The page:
'Don't Look a Gift Horse in the Mouth: What equestriansim can learn from thoroughbred racing'
This article questions the current hegemony regarding the drafting of integrity measures such as anti -doping in modern equine based sport. The examples of the Olympic equestrian sports and British Horse Racing Authority (BHA) regulated racing are used to illustrate the current flaws and the level of crisis facing integrity in horse sport. The regulations concerned differ in form but they contain common ground such as a fondness for strict liability and reverse burdens of proof. It is evident that these concepts, particularly strict liability, are drawn from common law traditions as continental legal systems on the whole have only fault based liability. It is also true to say that these concepts have been applied in regulations based on the WADA Code, such as the FEI’s EADCMRs and others with a similar function such as the Orders and Rules of Racing without much proper thought as to their suitability. The received truth appears to be that it is perfectly reasonable to apply a sanction to a human rider because there has been a doping infraction in the horse. This is because the horse is viewed as a piece of equipment that has been tampered with rather like a ski or a badminton racket. This view of the horse is challenged in this article as the horse has to be re-imagined in the context of post-modern human society. First of all, using evidence from literary, industrial art and military history, arts sport and culture in the modern day this article shows that the elite sport horse is now socially constructed as an ‘athlete-celebrity’. It is therefore unconscionable that strict liability and reverse burdens should be applied in equine cases because the infraction happens in the body of a non-autonomous non-human athlete but the sanction is applied to the mind of an athlete of a different species altogether. A case study is presented of an CAS award just before the 2012 London Games in order to demonstrate the inequities present in horse sport regulation like no other. It is further evident that SGBs can no longer rest easy in the knowledge that they cannot be challenged on procedural grounds as they are not public bodies for the purposes of Judicial Review and human rights actions. There has been a leaching of human rights, natural justice and Judicial Review concepts into private law actions which can be identified in current case law. It is therefore now possible to foresee the decisions of SGBs being judicially reviewed through private law claims. There is however an alternative way of drafting regulations which British Thoroughbred racing has been presented with during a major review. It was suggested that new Orders and Rules of Racing could be drafted according to a number of underpinning principles. The rules themselves should not be too detailed in order to allow them to be applied as flexibly as possible. This represents a real departure from the traditional methods of drafting integrity regulations which have mostly relied on literal interpretation. This article proposes this new method of drafting, coupled with purposive interpretation by tribunals, is the alternative hegemony horse sport desperately needs.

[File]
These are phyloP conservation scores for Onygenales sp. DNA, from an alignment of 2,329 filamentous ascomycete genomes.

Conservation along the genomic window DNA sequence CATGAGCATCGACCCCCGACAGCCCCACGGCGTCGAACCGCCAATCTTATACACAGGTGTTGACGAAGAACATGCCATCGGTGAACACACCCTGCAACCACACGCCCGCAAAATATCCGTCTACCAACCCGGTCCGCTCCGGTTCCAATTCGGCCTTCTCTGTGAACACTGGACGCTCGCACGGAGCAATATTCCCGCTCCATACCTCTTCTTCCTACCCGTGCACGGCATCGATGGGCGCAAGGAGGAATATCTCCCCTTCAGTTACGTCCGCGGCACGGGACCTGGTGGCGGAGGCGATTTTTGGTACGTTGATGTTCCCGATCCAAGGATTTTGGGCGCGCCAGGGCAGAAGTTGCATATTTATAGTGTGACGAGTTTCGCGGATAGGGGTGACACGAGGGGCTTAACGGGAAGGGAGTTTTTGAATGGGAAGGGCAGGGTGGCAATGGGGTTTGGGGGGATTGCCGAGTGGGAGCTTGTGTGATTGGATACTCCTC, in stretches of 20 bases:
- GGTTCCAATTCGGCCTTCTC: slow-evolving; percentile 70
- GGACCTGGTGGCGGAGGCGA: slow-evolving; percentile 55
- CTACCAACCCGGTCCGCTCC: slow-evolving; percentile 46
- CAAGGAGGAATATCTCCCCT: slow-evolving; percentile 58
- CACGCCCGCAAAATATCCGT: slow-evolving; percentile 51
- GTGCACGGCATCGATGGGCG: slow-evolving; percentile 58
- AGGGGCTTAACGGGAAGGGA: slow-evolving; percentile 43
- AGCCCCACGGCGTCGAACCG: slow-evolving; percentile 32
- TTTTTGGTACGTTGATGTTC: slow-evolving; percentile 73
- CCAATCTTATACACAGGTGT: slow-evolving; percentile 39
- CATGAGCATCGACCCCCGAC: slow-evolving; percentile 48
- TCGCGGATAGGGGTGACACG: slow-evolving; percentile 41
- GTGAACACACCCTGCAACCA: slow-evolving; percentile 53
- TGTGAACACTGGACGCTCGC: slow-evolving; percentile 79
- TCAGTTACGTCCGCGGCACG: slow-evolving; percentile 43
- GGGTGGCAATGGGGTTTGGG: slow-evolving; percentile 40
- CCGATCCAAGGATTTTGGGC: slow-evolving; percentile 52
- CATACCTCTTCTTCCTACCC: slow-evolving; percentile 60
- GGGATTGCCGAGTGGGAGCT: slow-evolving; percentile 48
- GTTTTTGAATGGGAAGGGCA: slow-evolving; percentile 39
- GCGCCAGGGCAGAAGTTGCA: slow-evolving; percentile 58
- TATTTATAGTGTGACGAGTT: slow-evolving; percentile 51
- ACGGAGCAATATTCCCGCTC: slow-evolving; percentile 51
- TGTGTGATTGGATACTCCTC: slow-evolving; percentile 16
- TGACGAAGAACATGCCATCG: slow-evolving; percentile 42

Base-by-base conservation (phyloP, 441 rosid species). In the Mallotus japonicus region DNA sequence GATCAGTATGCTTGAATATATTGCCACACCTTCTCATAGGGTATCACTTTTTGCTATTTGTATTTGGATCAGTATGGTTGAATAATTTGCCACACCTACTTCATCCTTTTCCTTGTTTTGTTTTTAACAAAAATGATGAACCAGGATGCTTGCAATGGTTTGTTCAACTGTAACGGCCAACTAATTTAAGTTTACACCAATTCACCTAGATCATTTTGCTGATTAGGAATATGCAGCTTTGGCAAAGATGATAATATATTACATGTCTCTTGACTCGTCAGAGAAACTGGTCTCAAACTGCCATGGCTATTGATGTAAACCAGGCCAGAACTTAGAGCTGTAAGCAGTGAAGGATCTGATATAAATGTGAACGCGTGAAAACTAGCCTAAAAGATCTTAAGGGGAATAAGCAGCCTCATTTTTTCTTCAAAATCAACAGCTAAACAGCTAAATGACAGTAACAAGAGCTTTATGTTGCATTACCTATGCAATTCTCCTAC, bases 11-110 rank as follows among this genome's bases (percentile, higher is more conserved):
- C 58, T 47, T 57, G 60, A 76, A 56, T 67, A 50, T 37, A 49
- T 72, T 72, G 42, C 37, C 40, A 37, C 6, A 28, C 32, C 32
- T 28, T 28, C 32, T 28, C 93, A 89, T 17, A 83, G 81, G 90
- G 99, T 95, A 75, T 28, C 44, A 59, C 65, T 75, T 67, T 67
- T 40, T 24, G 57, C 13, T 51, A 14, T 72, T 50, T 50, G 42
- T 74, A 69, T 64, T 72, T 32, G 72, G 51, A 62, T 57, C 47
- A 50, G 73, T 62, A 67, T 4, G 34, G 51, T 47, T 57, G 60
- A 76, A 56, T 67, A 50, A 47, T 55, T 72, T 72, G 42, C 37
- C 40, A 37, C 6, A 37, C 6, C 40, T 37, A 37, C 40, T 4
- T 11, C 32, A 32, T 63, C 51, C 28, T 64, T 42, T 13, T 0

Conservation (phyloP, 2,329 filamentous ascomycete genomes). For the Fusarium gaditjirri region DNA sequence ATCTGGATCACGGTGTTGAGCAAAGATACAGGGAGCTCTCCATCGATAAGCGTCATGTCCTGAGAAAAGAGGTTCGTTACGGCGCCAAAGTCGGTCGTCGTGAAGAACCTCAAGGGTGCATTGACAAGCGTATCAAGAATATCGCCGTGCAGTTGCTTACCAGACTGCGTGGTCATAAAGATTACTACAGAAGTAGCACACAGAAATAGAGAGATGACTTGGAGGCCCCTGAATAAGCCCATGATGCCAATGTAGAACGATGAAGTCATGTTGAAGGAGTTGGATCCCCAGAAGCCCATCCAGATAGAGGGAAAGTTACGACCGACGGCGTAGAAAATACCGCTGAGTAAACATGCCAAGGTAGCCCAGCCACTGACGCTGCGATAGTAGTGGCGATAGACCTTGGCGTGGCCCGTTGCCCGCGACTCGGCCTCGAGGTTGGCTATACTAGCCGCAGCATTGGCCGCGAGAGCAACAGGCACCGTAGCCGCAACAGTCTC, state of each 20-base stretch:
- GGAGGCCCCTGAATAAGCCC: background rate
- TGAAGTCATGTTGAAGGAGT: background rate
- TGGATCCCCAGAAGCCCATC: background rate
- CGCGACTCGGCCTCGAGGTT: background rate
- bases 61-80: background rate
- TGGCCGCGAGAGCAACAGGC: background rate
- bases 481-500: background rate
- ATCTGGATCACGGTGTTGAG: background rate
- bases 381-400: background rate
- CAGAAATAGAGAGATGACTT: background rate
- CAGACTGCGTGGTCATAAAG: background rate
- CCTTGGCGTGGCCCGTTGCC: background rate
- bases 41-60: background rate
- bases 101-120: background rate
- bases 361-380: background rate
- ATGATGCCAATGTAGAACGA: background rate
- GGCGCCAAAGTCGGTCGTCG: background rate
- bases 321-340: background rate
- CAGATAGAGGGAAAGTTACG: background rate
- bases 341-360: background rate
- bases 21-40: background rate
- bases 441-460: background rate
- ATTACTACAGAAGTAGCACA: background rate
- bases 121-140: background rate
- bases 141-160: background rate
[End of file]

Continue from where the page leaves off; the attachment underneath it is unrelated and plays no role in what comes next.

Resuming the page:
The file attached to this record is the author's final peer reviewed version. The Publisher's final version can be found by following the DOI link.
Citation : Merritt, J. (2017) 'Don't Look a Gift Horse in the Mouth: What equestriansim can learn from thoroughbred racing'. International Sports Law Journal, 16 (3-4), pp. 198-216
Peer Reviewed : Yes
- Department of Law